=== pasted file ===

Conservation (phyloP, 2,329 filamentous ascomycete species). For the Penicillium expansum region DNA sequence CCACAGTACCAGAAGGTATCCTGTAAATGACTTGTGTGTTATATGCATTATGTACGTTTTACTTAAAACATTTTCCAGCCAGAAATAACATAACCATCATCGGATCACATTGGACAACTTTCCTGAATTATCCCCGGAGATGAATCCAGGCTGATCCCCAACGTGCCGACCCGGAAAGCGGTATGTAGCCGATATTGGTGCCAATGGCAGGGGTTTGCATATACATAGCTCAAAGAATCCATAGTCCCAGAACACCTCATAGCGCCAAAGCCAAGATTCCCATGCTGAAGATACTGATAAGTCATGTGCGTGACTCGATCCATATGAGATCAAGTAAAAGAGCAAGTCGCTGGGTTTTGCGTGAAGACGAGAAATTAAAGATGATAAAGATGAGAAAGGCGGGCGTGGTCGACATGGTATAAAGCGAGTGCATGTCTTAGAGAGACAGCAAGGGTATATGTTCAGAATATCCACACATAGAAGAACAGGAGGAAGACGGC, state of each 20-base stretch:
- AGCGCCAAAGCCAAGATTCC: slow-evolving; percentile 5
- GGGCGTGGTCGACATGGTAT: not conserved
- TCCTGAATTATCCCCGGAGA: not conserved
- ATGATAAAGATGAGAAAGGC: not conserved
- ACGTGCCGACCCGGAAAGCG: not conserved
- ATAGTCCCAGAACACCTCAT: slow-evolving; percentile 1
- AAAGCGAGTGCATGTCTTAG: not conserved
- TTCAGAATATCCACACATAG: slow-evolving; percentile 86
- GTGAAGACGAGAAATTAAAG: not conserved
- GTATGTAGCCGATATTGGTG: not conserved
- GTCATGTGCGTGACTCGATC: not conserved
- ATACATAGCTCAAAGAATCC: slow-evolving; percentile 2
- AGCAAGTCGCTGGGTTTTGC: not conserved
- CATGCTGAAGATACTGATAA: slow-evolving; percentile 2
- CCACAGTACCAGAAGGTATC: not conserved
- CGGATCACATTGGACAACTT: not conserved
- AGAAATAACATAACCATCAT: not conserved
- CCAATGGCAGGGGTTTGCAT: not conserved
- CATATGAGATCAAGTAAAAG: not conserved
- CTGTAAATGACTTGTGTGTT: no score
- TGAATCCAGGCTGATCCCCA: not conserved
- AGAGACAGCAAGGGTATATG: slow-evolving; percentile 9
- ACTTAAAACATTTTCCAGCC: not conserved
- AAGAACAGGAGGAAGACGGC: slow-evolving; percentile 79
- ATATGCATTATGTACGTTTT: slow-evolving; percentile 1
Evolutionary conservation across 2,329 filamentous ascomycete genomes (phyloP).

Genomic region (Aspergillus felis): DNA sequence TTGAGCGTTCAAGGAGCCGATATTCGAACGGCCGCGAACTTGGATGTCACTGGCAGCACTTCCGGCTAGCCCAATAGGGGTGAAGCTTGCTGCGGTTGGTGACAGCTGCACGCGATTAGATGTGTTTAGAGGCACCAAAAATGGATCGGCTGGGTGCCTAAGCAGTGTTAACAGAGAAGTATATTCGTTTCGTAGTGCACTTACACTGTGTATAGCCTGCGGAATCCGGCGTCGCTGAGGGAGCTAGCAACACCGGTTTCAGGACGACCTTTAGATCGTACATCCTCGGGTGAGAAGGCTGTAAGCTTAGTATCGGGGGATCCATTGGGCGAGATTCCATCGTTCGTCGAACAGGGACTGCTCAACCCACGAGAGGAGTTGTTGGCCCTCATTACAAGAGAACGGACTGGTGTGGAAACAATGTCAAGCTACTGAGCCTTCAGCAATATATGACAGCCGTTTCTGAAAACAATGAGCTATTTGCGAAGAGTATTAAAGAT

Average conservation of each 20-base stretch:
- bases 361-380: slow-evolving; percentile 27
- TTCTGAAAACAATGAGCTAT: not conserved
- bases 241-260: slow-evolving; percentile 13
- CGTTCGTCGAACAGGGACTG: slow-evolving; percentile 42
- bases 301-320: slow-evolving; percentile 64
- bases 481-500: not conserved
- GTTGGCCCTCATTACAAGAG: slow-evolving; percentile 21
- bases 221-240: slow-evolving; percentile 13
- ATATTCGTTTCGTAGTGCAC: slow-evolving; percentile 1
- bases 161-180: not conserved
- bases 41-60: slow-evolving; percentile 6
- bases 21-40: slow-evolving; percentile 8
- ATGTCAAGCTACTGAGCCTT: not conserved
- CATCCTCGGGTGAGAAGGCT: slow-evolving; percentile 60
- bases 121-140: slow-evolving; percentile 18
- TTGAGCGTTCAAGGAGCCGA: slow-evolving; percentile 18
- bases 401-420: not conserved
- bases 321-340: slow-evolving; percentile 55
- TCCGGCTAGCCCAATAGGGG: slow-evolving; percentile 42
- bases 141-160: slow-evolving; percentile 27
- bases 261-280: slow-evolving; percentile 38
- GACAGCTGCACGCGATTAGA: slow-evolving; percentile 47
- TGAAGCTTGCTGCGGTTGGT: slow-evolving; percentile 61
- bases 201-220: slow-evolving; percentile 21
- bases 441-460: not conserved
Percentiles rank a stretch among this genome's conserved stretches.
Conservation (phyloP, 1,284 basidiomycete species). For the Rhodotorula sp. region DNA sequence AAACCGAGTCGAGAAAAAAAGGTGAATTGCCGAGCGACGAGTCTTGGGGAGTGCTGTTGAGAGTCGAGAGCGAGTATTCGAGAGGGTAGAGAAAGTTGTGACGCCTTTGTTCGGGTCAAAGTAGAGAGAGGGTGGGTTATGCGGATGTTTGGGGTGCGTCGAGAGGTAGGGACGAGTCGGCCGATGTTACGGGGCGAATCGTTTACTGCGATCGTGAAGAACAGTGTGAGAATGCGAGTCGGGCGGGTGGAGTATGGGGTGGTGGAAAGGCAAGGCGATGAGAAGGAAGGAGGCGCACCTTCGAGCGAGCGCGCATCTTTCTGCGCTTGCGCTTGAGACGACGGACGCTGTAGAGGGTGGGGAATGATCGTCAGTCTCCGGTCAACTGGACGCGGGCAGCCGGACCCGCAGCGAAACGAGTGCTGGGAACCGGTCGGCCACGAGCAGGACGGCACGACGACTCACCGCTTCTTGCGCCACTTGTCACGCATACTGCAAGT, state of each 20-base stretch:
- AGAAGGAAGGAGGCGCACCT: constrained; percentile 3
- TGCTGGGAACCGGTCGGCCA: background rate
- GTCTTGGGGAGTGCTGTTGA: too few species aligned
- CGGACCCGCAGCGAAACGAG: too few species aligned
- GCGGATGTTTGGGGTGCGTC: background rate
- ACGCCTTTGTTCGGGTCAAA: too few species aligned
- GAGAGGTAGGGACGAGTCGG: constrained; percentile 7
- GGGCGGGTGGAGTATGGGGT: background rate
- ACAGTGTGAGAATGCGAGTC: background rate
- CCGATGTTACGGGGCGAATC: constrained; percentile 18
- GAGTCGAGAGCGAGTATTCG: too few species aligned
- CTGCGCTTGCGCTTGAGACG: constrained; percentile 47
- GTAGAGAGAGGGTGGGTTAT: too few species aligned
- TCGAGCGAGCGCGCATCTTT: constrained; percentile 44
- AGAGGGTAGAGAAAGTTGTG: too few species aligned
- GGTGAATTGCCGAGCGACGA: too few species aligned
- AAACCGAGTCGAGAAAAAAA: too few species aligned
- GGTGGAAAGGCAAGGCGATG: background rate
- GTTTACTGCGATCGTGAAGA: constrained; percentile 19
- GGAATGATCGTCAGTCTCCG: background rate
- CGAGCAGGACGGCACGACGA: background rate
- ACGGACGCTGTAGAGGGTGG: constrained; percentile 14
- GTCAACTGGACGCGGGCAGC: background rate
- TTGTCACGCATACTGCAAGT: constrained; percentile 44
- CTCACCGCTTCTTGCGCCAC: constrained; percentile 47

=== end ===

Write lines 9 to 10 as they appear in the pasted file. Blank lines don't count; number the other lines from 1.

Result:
- TTCAGAATATCCACACATAG: slow-evolving; percentile 86
- GTGAAGACGAGAAATTAAAG: not conserved